Tuesday, March 02, 2010

you say challah, i say holla!

I'm a gentile. There. I said it. I had to get it out there. I have no business making challah in my home. But, I did grow up with a mother who passionately loves every Jewish person she has ever met, with a fervor that sometimes makes me think she wishes she could convert. As a result, you can often find me buying matzoh and coconut macaroons as soon as they're seasonally available, making latkes left and right and other such things. I even save the schmaltz after roasting a chicken and use it for different meals.

We are always buying challah downtown because the kids love it. I've been thinking I should try my hand at it. My friend has a new blog called The dinner chronicles, and I'm always impressed that there's a loaf of freshly made challah on her table. Because I have an obsession with multi-tasking, I threw making a loaf of challah into the Sunday that also included assembling a cassoulet. I'm a glutton for punishment.

If you've been a long time reader (my sister), you know that I have had a running issue with yeasted breads, specifically sourdough. I've never totally flopped a loaf, but they're never as good as I expect them to be. Mostly I'm scared. Yeasties are alive, and they can smell the fear. I feel like if I don't coddle them correctly, they'll misbehave. They need a lot of positive reinforcement, those little buggers. Kind of like the other little buggers that live in my house.

I used the recipe from The Bread Baker's Apprentice, Peter Reinhart (see below), and I'm happy to report that it was a success.
There's only a small chunk left, and I won't be surprised if it disappears as soon as the kids get back from school.

from the Bread Baker's Apprentice, Peter Reinhart
  1. Stir together 4 cups bread flour, 2 tablespoons granulated sugar, 1 teaspoon salt, 1 1/3 instant yeast in a mixing bowl or bowl of the electric mixer. In a separate bowl whisk together 2 tablespoons veg oil, 2 large eggs, 2 large egg yolks (Thanks, Kelly!) and 3/4 cup plus 2 tablespoons water. Pour egg mixture into the flour mixture. Mix until all the ingredients gather and form a ball. Add up to 6 more tablespoons water, if needed.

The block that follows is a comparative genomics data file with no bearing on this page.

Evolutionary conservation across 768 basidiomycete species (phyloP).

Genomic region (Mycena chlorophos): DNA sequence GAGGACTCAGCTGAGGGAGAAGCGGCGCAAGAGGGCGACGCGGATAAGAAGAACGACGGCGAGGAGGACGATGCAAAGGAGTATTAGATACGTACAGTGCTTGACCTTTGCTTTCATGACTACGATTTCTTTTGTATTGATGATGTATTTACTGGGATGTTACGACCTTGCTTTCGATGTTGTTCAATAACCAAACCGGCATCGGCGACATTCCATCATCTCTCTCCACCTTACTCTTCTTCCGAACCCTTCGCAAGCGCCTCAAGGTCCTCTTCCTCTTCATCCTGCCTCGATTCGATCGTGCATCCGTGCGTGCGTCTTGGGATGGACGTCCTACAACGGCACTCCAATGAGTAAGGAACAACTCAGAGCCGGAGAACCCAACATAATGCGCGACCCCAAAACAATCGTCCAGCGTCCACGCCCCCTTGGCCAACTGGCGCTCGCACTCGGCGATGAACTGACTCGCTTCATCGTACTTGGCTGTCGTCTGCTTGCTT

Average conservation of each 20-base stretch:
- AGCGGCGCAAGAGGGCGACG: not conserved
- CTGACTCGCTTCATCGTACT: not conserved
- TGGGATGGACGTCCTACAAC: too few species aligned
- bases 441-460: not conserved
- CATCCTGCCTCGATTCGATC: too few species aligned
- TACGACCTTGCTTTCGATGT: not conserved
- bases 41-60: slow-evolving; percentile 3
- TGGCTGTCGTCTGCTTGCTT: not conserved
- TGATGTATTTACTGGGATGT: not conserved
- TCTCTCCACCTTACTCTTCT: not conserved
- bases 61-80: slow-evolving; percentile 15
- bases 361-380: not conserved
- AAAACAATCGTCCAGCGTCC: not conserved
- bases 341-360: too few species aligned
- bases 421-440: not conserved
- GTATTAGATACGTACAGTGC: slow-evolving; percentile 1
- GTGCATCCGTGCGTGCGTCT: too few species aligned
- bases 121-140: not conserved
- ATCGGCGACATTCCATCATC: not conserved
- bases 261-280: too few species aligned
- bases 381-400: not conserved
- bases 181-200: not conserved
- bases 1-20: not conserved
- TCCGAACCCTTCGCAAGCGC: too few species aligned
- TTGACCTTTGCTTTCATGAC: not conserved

2. Knead for about ten minutes by hand, or at medium low speed for 6 minutes with the dough hook of the food processor. Sprinkle in more flour if needed to make a soft, supple, but not sticky dough. The dough should pass the windowpane test, and register approx. at 80 degrees.
  3. Lightly oil a large bowl. Form dough into a bowl, and transfer into oiled bowl, rolling it around to coat with oil. Ferment at room temperature for one hour. (I let it go even longer than this because I left the house - bad bread maker!)
  4. Remove the dough from the bowl and knead for 2 minutes to de-gas. Reform it into a bowl and return to the bowl, cover with plastic wrap, and ferment for an additional hour. It should be at least 1.5 times its original size.
  5. Remove from the bowl and divide it into three equal pieces. Form each into a ball, cover with a towel and let rest for ten minutes.
  6. Roll the pieces out into strands, each the same length, thicker in the middle and slightly tapered toward the ends. Braid them together. Line a sheet pan with parchment and transfer loaf to the pan. Brush the loaf with the leftover egg whites. Mist the loaves with spray oil and cover loosely with plastic wrap.
  7. Proof for 60-75 minutes or until the dough has grown to 1.5 times it's original size.
  8. Preheat oven to 350degrees (convection if you have it)
  9. Bake for 20 mintues. Rotate pan 180degrees and continue baking for 20-45 minutes depending on the size of the loag. The bread should be a rich golden brown and register 190degrees in the center.
  10. When done, transfer to a rack and cool for at least one hour before slicing or serving.


Lilies of the Field said...

ok _ first of all> love the intro.. so very true. and i indeed i too buy matzo ball soup, macaroons and matzoh. Matzoh actually is quite common staple whenever available at the supermarket - wait... . is this not normal.... a little matzoh with butter does me just right.

second of all _ YEASTIES>>. . .ha! that's your new nickname..

third - that turned out awesome. beautiful..proud of ya! <3

Kate said...

Gorgeous! (And thanks for the shout-out.)

Clinging By The Fingernails said...

That bread is beyond beautiful!!